After a couple decades of happily painting off of ceramic plates, I finally decided to step it up and get a real watercolor palette. This decision was mostly driven by some massive Instagram envy. Everyone's watercolor palettes just looked so delectable and professional — and the satisfaction of lining up all of my little tubes of gouache in rainbow-order and squeezing them onto a fresh palette was too tempting to pass up.
So, research ensued and I found there are basically two different kinds of watercolor palettes. The kind that has removable half pans (think Windsor & Newton, Schminke, and such). And the kind that has built-in wells sectioned-off for paint.
The half-pan type either come empty (and you have to source the pans/paint yourself) or filled with a paint set. They are more customizable, have more parts and are generally a lot more expensive. Since this was my first palette and I wanted it exclusively for my gouache set I settled on a cheaper sectioned-off palette. I can delve into the world of half pans down the road...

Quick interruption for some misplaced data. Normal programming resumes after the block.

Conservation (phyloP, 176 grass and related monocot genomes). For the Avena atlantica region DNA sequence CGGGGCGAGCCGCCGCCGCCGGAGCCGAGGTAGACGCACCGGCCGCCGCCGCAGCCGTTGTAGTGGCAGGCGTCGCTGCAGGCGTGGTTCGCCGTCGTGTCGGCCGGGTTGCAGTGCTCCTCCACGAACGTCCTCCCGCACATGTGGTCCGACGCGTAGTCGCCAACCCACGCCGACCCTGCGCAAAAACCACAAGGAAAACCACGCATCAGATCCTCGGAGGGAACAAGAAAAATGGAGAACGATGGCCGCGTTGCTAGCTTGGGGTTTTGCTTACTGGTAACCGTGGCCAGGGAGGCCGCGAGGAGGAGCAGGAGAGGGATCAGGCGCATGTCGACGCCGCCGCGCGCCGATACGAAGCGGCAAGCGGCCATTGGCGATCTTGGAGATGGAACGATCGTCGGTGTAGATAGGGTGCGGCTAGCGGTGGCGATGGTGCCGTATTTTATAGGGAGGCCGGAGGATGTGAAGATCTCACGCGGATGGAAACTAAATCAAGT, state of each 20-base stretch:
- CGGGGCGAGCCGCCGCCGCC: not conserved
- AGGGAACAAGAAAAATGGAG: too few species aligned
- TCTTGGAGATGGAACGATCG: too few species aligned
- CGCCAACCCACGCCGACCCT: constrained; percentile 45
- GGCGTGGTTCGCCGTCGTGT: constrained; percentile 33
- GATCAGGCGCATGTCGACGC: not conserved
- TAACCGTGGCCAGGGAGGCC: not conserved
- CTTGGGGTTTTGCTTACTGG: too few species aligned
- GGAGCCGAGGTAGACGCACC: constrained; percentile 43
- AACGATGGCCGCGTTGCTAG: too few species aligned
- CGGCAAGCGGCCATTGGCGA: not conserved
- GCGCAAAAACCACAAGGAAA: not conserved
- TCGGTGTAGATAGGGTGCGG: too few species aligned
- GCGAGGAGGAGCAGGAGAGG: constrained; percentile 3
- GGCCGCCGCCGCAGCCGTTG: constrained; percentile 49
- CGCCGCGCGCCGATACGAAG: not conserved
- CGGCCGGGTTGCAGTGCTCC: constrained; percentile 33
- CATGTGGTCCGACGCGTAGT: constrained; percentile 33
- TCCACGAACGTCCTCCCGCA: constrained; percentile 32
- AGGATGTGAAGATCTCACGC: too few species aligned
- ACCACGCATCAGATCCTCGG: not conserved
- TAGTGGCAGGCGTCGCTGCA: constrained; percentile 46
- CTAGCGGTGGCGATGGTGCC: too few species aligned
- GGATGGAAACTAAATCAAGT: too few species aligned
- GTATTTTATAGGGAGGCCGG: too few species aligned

The next decision was how much paint should it hold? The standard palette sizes are 12, 18, 24, 36 or 48 wells (or pans.) I am a sucker for more color choices, so I went with this Mijello 40 well palette to fit my Holbein gouache set of 30, with some extras for mixing and additions. The better quality palettes are made of aluminum and the lower quality are made of plastic. This one meets in the middle with a durable aluminum shell and a plastic lining inside.
CONS. There are a couple of little functional quirks. First, the open/close clasp can jolt the paints from their pans. You have to very gingerly clasp and unclasp to avoid this from happening.
This pallet is big. It's a studio palette, and definitely not made for travel.
PROS. It is an aesthetically pleasing, minimal palette with 40 sectioned-off spots for paint.
It's larger than it looks (about 14 x 13") and has two mixing spaces that are very roomy.
The shell is aluminum, and inside is a smooth plastic surface.